Malaysia Airlines flight MH17, a Boeing 777 carrying 298 people, was on its way yesterday from Amsterdam to Kuala Lumpur when it crashed in the Ukraine, 20 miles from the Russian border. American officials believe the plane was shot down by a surface-to-air missile, but do not yet know who fired it.
It was reportedly flying at its cruising altitude of 33,000 feet. If so, only medium- to long-range surface-to-air missiles could have brought it down. Ukrainian soldiers are fighting Pro-Russian separatists in the area. Both sides immediately denied responsibility. However, Ukrainian officials claim that a Russian BUK SA-17 road-mobile system was used and blame pro-Russian rebels. The separatists claim that they only possess man-portable air-defense systems that could not bring down an airliner at such an altitude. Some experts believe the plane was targeted by mistake.
This tragedy affects you, for at least four reasons. One: if it turns out Russia supplied the missile that destroyed the plane, the United States’ recent sanctions against Moscow will be strengthened and could deepen the growing divide between the two. Two: if Ukrainian soldiers brought down the plane, Russia’s claim that Kiev is an illegitimate government will be reinforced and the war may intensify and spread. Three: if rogue elements now have the ability to shoot down civilian aircraft at altitude, the safety of the 8.2 million people who fly every day is in jeopardy. Four: religion is one of the under-reported but significant forces driving the conflict in Ukraine, with global implications.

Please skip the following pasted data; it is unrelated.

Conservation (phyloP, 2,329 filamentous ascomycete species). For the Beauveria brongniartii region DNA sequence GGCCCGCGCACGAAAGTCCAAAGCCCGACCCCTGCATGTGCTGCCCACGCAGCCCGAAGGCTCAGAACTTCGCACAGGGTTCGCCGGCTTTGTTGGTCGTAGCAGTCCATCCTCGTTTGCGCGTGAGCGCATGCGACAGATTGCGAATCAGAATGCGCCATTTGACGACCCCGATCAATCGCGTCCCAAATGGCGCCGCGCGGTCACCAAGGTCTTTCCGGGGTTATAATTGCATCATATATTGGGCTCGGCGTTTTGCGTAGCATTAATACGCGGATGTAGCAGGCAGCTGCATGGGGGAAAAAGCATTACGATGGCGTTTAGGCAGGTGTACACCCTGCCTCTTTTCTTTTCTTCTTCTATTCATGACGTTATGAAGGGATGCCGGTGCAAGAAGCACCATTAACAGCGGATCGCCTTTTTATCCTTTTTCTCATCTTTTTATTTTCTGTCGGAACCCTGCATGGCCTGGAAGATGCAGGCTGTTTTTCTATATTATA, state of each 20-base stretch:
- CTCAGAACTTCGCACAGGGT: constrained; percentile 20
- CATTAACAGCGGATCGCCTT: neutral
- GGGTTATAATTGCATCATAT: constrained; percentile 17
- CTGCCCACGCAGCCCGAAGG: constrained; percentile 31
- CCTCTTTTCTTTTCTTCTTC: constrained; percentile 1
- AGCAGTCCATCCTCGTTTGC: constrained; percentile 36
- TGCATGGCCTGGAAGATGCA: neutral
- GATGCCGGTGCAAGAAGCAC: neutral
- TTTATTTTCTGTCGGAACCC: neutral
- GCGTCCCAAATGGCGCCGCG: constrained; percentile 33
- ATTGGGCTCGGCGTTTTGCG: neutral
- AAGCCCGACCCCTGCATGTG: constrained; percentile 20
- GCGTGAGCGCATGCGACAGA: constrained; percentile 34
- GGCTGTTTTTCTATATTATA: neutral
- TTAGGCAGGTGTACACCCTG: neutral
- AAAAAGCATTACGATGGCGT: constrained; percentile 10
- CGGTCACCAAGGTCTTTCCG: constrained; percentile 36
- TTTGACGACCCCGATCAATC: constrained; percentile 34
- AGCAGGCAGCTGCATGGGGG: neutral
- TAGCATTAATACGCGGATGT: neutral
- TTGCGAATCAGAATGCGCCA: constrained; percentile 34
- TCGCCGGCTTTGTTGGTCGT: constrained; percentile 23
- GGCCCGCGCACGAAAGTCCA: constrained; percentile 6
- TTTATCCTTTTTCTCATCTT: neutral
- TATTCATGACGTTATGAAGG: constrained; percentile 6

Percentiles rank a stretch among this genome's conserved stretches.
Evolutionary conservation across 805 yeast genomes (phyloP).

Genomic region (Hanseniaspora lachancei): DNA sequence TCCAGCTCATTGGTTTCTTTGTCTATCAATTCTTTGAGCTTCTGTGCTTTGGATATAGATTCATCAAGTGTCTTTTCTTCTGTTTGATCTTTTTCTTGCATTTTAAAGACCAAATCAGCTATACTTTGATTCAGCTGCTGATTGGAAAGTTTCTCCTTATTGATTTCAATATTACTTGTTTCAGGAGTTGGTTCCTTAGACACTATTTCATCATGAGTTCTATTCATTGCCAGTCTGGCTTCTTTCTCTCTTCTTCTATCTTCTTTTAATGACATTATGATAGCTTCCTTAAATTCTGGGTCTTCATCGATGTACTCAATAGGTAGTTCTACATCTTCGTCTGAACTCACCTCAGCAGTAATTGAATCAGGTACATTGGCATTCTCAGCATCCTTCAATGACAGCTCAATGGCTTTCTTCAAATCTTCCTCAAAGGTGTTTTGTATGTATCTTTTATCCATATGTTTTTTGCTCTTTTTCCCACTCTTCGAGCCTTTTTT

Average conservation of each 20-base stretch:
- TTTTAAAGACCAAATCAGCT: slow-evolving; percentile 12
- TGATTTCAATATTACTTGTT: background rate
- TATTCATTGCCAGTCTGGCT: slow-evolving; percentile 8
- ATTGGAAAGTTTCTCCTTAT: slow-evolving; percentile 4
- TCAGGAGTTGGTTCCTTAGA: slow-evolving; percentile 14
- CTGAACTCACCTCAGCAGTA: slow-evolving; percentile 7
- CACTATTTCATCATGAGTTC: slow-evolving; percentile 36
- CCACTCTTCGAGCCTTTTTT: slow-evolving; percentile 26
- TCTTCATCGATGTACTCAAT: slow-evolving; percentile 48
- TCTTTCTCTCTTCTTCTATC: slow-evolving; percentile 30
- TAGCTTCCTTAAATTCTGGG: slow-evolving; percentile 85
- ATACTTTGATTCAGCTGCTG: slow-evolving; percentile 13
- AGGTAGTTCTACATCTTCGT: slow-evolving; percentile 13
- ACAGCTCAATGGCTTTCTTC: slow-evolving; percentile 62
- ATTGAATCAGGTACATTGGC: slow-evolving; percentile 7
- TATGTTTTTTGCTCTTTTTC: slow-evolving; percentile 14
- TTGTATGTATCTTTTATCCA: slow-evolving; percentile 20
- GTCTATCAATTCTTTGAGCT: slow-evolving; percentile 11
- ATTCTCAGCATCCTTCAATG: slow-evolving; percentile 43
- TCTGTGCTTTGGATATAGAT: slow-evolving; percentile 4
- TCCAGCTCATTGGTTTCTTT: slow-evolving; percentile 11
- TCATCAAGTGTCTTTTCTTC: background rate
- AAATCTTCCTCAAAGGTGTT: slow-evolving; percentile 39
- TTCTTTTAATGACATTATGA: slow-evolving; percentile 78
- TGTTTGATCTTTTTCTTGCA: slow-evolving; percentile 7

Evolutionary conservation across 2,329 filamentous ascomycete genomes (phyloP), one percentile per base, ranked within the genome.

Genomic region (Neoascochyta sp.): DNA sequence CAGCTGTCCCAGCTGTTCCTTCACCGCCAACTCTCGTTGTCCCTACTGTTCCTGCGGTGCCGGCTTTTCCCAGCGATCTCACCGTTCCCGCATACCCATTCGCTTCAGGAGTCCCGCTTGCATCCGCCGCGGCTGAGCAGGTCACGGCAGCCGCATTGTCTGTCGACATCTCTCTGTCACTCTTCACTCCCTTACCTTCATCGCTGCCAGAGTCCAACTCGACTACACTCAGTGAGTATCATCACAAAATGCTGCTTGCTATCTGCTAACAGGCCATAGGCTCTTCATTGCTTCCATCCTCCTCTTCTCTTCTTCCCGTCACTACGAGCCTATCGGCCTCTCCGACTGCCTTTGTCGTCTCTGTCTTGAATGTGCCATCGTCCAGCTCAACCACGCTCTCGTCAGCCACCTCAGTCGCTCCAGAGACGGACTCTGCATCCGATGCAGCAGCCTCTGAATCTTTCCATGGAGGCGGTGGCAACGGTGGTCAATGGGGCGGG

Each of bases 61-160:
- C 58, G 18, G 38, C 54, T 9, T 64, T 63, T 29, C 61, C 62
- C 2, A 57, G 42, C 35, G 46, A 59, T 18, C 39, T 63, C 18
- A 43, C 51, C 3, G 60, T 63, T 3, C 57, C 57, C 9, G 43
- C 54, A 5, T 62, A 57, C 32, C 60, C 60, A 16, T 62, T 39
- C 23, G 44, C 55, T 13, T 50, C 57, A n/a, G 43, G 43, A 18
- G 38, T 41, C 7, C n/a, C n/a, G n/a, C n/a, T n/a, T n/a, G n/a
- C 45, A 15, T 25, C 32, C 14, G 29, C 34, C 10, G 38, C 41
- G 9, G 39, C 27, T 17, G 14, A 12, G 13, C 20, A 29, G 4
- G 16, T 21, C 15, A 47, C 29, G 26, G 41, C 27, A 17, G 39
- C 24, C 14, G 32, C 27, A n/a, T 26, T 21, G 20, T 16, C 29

Church leaders are urging the Ukrainian government to resist Moscow and work for greater national solidarity. Meanwhile, the Russian Orthodox Church has been revitalized under the leadership of Vladimir Putin and calls him a “God-given leader.” By claiming sovereignty over the Ukrainian Orthodox Church, the Russian church contributes to religious nationalism that is fueling pro-Russian separatists.
Is Jesus on the side of the separatists, or does he side with those who are fighting them? Philosopher Jacques Ellul: “It seems as though politics is the Church’s worst problem. It is her constant temptation, the occasion of her greatest disasters, the trap continually set for her by the Prince of this World.”
Those who claim to follow Christ can avoid this trap by refusing to kill in the name of their religion, seeking reconciliation rather than revenge (Matthew 5:23-24), praying for their enemies (Matthew 5:44) and resolving their differences in a spirit of humility and grace (John 13:31-35). Justin the Martyr (A.D. 100-165) testified to the power of Jesus’ transforming love: “We who formerly hated and murdered one another now live together and share the same table.”
Could the same miracle happen in the Ukraine, and in Gaza, and in your heart?